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December 10, 2019

Report: Worcester area largely missing out on technology jobs

Photo | Grant Welker Downtown Worcester

New technology jobs powering economic growth in places like the Boston area and Silicon Valley have left out broad swaths of the country — including Greater Worcester, according to a report released Monday.

The Worcester metropolitan area has added 348 innovation jobs since 2005, according to the Brookings Institution, a Washington think tank. The increase is so small that tech employees didn't grow in their share of the region's 360,000-employee workforce.

The Worcester area's numbers may not be especially inspiring, but they could be worse.

The Springfield area has lost 437 tech jobs since 2005, and Providence has lost nearly 4,700, according to the report. In Connecticut, the New Haven area has lost more than 4,500 such jobs, and Bridgeport more than 800.

The most tech jobs added in New England outside Greater Boston is in Hartford, which has gained 600 of those workers. Boston has created more than 26,000 tech jobs, the fourth most in the country.

The tech-job boom has been concentrated in so few areas much of the country hasn't shared in the benefit, according to Brookings, which advocated for the industry to spread its growth to those other urban areas with a potential for larger tech economies.

Five metro areas — Boston, San Francisco, San Jose, Seattle, and San Diego — accounted for more than 90% of the nation’s innovation-sector growth from 2005 to 2017.

On the other hand, exactly half of the country's 382 metro areas lost innovation jobs during that period.

Even some of the country's largest cities have been not only failing to add such jobs, but losing them. The Washington, Philadelphia, Dallas and Los Angeles areas have each lost more than 6,000 such jobs, Brookings said, and Chicago has lost more than 12,000.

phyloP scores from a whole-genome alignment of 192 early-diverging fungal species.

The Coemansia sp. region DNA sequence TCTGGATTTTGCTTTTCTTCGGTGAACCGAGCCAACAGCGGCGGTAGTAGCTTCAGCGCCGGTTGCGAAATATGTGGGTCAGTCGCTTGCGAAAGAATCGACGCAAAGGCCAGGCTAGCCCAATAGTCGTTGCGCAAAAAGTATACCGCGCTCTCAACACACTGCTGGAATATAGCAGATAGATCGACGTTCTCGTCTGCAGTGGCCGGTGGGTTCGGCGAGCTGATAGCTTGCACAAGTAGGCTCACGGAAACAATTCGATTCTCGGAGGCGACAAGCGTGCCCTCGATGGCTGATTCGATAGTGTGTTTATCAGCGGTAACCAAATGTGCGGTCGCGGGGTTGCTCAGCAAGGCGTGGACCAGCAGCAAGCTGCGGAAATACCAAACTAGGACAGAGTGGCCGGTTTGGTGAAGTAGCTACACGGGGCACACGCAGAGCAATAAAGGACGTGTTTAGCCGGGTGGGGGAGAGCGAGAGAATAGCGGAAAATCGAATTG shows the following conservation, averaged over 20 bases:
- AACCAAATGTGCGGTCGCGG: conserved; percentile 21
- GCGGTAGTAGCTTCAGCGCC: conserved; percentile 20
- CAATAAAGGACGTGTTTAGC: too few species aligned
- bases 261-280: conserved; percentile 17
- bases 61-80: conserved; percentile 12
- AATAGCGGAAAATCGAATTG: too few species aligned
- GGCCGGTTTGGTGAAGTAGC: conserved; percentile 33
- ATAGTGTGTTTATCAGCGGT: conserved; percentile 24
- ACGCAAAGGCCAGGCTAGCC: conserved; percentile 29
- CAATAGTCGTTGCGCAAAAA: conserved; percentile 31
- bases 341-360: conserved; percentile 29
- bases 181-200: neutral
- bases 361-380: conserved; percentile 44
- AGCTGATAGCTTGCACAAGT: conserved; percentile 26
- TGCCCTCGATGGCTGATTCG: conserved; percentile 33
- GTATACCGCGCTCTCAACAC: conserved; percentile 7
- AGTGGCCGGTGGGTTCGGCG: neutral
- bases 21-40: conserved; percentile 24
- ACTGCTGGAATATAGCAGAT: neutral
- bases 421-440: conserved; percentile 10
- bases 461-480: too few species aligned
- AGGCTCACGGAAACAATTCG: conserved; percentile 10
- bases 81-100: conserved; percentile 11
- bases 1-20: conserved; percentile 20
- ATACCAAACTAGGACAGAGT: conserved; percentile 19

Brookings included 13 industries in what it called innovation jobs for the report, including drug manufacturing, computer manufacturing, chemical manufacturing, software publishing, scientific research and development.

Brookings' report included an argument such jobs should be spread more evenly across the country, including to a small number of new hubs, based on factors making them appealing to innovation firms: research and development spending, the number of patents awarded, and a highly educated population including doctoral degrees in science, technology, engineering and math.

Brookings suggested 35 metro areas it said could be ripe for becoming hubs for such jobs — but didn't include Worcester, not because it didn't have the potential but because it's too close to an existing hub — Boston — for the benefits of a new tech-industry cluster to benefit a broad enough sector of the American population.

Making the new hubs list were larger metro areas including Minneapolis and college cities such as Madison, Wis. The list included smaller metro areas similar to Worcester, including Albany and Buffalo in New York, and Dayton and Akron in Ohio.

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